The legislative bill with which the Prime Minister threatened the Board of Governors has now been presented. Unfortunately, the bill in question is so riddled with flaws that there is no chance it will be passed un-amended by Parliament. If the aim is to amend the Act on the Central Bank, it must be done with the meticulous care and preparation that characterised the Act passed in 2001, which garnered the undivided support of all political parties and was approved unanimously.

Acrimony towards an old political nemesis with whom some feel they have a bone to pick must not be allowed to blind people to the point that they cannot guarantee that one of the nation’s most important institutions is protected by a legal framework constructed conscientiously and in a spirit of relative unity, both within Parliament and outside it. A few weeks ago a serious administrative error was made when a government minister who abdicated his position left the Financial Supervisory Authority ungoverned as regards both board of directors and senior management – at the most vulnerable time in the financial history of Iceland. That error has been harmful. The Minister bears considerable responsibility for ensuring that such things do not happen. At times like this, it is more critical than ever before to maintain steadfastness and continuity in the administration of the nation’s most important institutions.

The Parliament of Iceland has recently agreed to appoint a special investigative committee to examine the run-up to the banking collapse. Why was the Minister not willing to wait for the opinion of that committee? Why in the world should an interim governmental cabinet – and a minority cabinet at that – act in the manner that it has? No satisfactory explanations have been given for this. Only the unsatisfactory explanations remain.

There are numerous reasons for the calamity that has struck the economy in Iceland and elsewhere. The topic will be discussed in detail for a long time to come. Without doubt, however, an important factor in that catastrophe is the fact that the old-fashioned values of honesty, conscientiousness, and prudence gradually yielded to less desirable qualities. The Prime Minister has now managed to rout Ingimundur Fridriksson out of the Central Bank. Ingimundur is the embodiment of an honest and trustworthy banker and an official of impeccable integrity. Upon receipt of his resignation, the Prime Minister said she was grateful for his willingness to contribute to her cause! But in his response, which she interprets as support, Ingimundur expressed his deep regret at the unjust and ungrounded insinuations in the Prime Minister’s letter, which he considered an undeserved attack on his professional integrity and honour! If this act proves to be the salient feature of Jóhanna Sigurdardóttir’s career as Prime Minister – the ouster of a dedicated professional from a job that he had carried out with exemplary diligence and care – then she has my sympathy.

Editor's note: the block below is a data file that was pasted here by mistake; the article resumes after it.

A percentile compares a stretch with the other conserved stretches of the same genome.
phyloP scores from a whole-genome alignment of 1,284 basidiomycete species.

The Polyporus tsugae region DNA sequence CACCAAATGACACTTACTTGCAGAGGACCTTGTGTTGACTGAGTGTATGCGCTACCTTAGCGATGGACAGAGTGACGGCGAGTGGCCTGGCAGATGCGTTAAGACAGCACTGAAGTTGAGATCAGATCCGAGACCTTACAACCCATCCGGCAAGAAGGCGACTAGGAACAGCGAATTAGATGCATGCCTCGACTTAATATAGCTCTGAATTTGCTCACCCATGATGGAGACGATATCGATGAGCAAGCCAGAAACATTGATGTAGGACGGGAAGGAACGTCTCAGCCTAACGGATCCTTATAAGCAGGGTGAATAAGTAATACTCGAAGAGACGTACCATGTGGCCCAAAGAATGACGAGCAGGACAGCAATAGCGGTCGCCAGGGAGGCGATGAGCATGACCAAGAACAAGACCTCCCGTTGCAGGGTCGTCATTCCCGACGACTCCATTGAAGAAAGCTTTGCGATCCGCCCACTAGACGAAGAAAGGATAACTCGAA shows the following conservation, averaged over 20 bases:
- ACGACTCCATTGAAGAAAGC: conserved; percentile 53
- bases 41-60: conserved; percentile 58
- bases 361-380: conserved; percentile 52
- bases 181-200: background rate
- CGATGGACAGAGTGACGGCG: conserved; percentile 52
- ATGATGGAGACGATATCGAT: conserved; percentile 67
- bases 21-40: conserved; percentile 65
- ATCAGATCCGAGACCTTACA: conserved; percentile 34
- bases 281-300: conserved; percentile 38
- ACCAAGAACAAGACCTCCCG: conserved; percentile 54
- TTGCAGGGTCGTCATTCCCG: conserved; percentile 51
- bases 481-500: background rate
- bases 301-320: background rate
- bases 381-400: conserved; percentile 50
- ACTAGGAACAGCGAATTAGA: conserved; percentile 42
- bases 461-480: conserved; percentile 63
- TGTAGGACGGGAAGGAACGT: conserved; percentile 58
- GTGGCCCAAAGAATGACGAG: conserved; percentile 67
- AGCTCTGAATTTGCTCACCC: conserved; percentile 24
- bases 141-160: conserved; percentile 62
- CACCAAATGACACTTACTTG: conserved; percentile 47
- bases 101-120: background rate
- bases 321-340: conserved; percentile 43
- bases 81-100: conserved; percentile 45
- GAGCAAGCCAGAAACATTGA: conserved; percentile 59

When I realised what sort of letter had been sent to my home and publicised in a propagandising manner before I had even had a chance to read it, and when it became clear that a legislative bill had been presented in order to follow up on the threat in that letter, my first instinct was to leave the letter unanswered. For obvious reasons, I bear the deepest respect for the office held by the current Prime Minister. And in spite of the transparent flaws in the Prime Minister’s arguments, I do not wish to refrain from making my position on the matter known. On October 20, 2005, I was appointed to carry out the position of Chairman of the Board of Governors of the Central Bank for a specified term. I have made every effort to fulfil the duties of that position to the best of my ability. It is of great satisfaction to me that even those who desire most to attack me have been unable to find any substantive fault with my work and have actually stated that my work does not occasion criticism. According to them, I must simply leave for non-substantive reasons.

It will become clear to an ever-increasing number of people that, over the past few years, the Chairman of the Board of Governors personally, and the Board of Governors jointly, forewarned repeatedly that the nation’s banking affairs were headed for collapse and urged the responsible parties to take action in time. It is noteworthy that a minister from among the group who did not listen and who herself did not lift a finger to stem the tide of the developing crisis should now act in the way that she has chosen to do.

For my part, I have never abandoned any task that I have agreed to take on, and I do not intend to do so now.

Respectfully yours,
Davíð Oddsson
Chairman of the Board of Governors, Central Bank of Iceland